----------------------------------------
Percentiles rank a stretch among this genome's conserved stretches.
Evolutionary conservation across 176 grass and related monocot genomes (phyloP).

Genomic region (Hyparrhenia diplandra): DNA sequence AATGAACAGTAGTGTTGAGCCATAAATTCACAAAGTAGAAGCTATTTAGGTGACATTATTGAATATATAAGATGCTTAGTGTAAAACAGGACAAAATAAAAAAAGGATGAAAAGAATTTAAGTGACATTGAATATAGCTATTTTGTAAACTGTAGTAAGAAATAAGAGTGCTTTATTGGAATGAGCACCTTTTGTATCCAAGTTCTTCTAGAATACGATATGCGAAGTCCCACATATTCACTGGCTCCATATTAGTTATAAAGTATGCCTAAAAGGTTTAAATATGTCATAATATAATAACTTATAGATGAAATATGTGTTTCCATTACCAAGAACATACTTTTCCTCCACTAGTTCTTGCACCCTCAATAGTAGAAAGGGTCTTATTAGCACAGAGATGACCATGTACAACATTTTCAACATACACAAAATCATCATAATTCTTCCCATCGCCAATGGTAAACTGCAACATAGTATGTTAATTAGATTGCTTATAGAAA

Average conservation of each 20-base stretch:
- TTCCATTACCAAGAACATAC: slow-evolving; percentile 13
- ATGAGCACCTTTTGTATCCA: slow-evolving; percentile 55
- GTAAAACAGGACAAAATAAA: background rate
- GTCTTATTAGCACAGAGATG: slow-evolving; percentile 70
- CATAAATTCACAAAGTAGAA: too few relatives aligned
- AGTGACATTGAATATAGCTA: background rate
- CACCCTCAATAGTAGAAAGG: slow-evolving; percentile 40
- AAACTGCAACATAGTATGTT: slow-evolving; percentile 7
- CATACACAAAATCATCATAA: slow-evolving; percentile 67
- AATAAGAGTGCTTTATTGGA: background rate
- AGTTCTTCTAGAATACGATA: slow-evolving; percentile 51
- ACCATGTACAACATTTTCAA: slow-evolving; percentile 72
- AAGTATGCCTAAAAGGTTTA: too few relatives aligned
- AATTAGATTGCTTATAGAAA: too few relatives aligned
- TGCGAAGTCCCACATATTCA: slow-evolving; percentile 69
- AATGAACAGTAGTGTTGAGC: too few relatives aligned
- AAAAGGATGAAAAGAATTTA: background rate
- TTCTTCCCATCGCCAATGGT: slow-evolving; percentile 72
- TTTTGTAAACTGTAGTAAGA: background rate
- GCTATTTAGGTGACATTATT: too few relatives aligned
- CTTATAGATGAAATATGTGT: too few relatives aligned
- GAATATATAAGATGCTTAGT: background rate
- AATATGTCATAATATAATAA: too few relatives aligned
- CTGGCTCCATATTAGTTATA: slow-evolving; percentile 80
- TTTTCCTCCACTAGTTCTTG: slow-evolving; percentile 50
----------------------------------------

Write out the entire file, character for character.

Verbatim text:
Percentiles rank a stretch among this genome's conserved stretches.
Evolutionary conservation across 176 grass and related monocot genomes (phyloP).

Genomic region (Hyparrhenia diplandra): DNA sequence AATGAACAGTAGTGTTGAGCCATAAATTCACAAAGTAGAAGCTATTTAGGTGACATTATTGAATATATAAGATGCTTAGTGTAAAACAGGACAAAATAAAAAAAGGATGAAAAGAATTTAAGTGACATTGAATATAGCTATTTTGTAAACTGTAGTAAGAAATAAGAGTGCTTTATTGGAATGAGCACCTTTTGTATCCAAGTTCTTCTAGAATACGATATGCGAAGTCCCACATATTCACTGGCTCCATATTAGTTATAAAGTATGCCTAAAAGGTTTAAATATGTCATAATATAATAACTTATAGATGAAATATGTGTTTCCATTACCAAGAACATACTTTTCCTCCACTAGTTCTTGCACCCTCAATAGTAGAAAGGGTCTTATTAGCACAGAGATGACCATGTACAACATTTTCAACATACACAAAATCATCATAATTCTTCCCATCGCCAATGGTAAACTGCAACATAGTATGTTAATTAGATTGCTTATAGAAA

Average conservation of each 20-base stretch:
- TTCCATTACCAAGAACATAC: slow-evolving; percentile 13
- ATGAGCACCTTTTGTATCCA: slow-evolving; percentile 55
- GTAAAACAGGACAAAATAAA: background rate
- GTCTTATTAGCACAGAGATG: slow-evolving; percentile 70
- CATAAATTCACAAAGTAGAA: too few relatives aligned
- AGTGACATTGAATATAGCTA: background rate
- CACCCTCAATAGTAGAAAGG: slow-evolving; percentile 40
- AAACTGCAACATAGTATGTT: slow-evolving; percentile 7
- CATACACAAAATCATCATAA: slow-evolving; percentile 67
- AATAAGAGTGCTTTATTGGA: background rate
- AGTTCTTCTAGAATACGATA: slow-evolving; percentile 51
- ACCATGTACAACATTTTCAA: slow-evolving; percentile 72
- AAGTATGCCTAAAAGGTTTA: too few relatives aligned
- AATTAGATTGCTTATAGAAA: too few relatives aligned
- TGCGAAGTCCCACATATTCA: slow-evolving; percentile 69
- AATGAACAGTAGTGTTGAGC: too few relatives aligned
- AAAAGGATGAAAAGAATTTA: background rate
- TTCTTCCCATCGCCAATGGT: slow-evolving; percentile 72
- TTTTGTAAACTGTAGTAAGA: background rate
- GCTATTTAGGTGACATTATT: too few relatives aligned
- CTTATAGATGAAATATGTGT: too few relatives aligned
- GAATATATAAGATGCTTAGT: background rate
- AATATGTCATAATATAATAA: too few relatives aligned
- CTGGCTCCATATTAGTTATA: slow-evolving; percentile 80
- TTTTCCTCCACTAGTTCTTG: slow-evolving; percentile 50